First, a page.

A second user discovers this resource and wonders why a certain ski station is not included. After checking the sources used to create the resource he decides that the ski station he saw missing was in a bordering state and therefore was not included. He also checks and finds out that the traffic source used is unknown to him. This user can decide to add on to what the original user did or dismissing it as not useful for their purposes.

A third user uses this resource and is surprised to find in it a ski station that he thought is very close to the city but does not get very much snow during the skiing season. He looks at the properties of the ski resorts that are defined in the ontology, and finds the definition of the property for "snow conditions". Its definition is attached to the source D documentation which discusses average snow fall. The user realizes that the creator of this resource did not take into account the true condition of the snow (eg, packed powder, fresh powder, etc) or the proportion of lifts that are open during the season. This explained why the ski station was included in the resource. The user decides to dismiss the resource as those criteria do not reflect his own criteria.

Note that the original user that created the resource may have consulted many other documents besides sources A,B,C,D. It may be useful to record as sources that were consulted but not found to be useful for the user, this may help someone determine how thorough or informed the user was (or what aspects they focused on) and based on that decide whether they would find the resource useful.

Problems and Limitations

In the simplest cases, axioms can be associated with the documents and resources (or portions) that back them up. In more complex cases, entire groups of axioms (graphs) may need to be associated with such provenance information.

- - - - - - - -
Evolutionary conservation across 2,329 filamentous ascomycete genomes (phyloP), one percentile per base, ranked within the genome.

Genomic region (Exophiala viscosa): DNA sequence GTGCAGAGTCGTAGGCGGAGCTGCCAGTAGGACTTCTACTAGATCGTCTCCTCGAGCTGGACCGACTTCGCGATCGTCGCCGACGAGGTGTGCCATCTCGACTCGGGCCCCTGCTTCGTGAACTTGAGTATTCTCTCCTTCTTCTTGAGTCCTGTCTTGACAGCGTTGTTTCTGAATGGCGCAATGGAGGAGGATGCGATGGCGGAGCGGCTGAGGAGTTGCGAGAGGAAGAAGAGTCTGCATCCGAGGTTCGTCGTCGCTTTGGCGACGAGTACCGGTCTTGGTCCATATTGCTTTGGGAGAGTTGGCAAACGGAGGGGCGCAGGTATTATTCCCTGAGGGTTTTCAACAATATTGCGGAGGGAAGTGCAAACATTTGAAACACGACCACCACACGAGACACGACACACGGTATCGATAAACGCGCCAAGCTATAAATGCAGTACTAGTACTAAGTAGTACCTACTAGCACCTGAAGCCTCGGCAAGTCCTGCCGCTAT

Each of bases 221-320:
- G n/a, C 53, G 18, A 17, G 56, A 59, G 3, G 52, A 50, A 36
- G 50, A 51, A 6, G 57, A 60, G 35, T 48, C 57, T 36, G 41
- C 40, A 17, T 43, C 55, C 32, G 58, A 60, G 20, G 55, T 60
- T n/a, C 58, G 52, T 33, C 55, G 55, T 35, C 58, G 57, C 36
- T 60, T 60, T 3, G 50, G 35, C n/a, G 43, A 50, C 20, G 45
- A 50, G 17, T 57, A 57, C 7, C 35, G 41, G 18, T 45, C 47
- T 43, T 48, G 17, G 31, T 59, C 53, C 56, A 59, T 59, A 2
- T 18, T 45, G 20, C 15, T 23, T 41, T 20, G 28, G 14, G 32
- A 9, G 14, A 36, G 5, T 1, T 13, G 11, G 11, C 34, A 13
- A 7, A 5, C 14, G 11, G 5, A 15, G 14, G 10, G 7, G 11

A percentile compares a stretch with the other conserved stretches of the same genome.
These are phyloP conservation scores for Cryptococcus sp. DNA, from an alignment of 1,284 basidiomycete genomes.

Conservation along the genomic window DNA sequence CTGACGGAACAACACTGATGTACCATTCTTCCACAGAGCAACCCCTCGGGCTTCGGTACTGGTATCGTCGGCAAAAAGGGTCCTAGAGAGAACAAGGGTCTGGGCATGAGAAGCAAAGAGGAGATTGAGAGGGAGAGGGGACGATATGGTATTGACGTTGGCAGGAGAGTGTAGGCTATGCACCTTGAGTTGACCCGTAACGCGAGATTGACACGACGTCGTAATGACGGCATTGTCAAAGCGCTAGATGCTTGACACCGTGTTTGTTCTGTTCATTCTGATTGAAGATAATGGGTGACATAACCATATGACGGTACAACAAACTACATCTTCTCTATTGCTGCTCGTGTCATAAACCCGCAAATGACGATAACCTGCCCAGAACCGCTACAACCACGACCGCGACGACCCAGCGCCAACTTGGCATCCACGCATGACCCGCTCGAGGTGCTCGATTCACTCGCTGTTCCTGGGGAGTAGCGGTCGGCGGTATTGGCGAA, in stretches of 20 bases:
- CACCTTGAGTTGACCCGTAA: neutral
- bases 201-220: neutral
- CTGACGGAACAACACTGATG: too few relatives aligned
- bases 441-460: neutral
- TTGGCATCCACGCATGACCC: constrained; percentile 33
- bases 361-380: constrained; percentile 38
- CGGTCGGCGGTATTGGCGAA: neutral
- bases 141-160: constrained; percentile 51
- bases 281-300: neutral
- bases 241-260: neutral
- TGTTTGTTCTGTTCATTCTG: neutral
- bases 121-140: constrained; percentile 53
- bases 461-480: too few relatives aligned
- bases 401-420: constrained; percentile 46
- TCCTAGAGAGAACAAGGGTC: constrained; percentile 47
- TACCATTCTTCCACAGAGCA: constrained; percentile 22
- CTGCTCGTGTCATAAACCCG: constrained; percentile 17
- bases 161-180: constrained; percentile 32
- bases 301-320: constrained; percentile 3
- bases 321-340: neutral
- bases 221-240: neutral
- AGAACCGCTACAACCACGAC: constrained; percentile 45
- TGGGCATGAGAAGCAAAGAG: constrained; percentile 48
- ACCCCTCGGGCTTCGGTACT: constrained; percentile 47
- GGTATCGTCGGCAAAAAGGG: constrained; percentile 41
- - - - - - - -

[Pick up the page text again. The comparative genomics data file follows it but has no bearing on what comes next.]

The provenance of a set of axioms may be much larger than the axioms themselves. So there need to be mechanisms in place for management of this provenance: efficient reasoning on the axioms without provenance when needed, and inclusion of the provenance information when needed.

As the original resource evolves, the provenance information needs to be updated/ extended accordingly.

Existing Work

The use case is described in terms of the use of semantic web ontologies and data, but its motivation comes from uses of ontologies for engineering problems. Consider for example a system developed to estimate  the duration of carrying out specific engineering tasks, such as repairing a damaged  road or leveling uneven terrain.  Users invariably wanted explanations about where the  answers came from in terms of the sources we consulted and the sources that we chose  to pursue.  They wanted to know whether well-known engineering manuals were consulted, which were given more weight, whether practical experience was considered to refine theoretical estimates, and what authoritative sources were consulted to decide among competing recommendations.  In other words, the analysis process that knowledge engineers/developers perform is part of the rationale that needs to be  captured in order to justify answers to user queries.   

[Gil EKAW 02] describes a tool that enables  knowledge base developers to keep track of the knowledge sources and intermediate  knowledge fragments that result in a formalized piece of knowledge.  The resulting  ontology is enhanced with pointers that capture the rationale of its  design and development.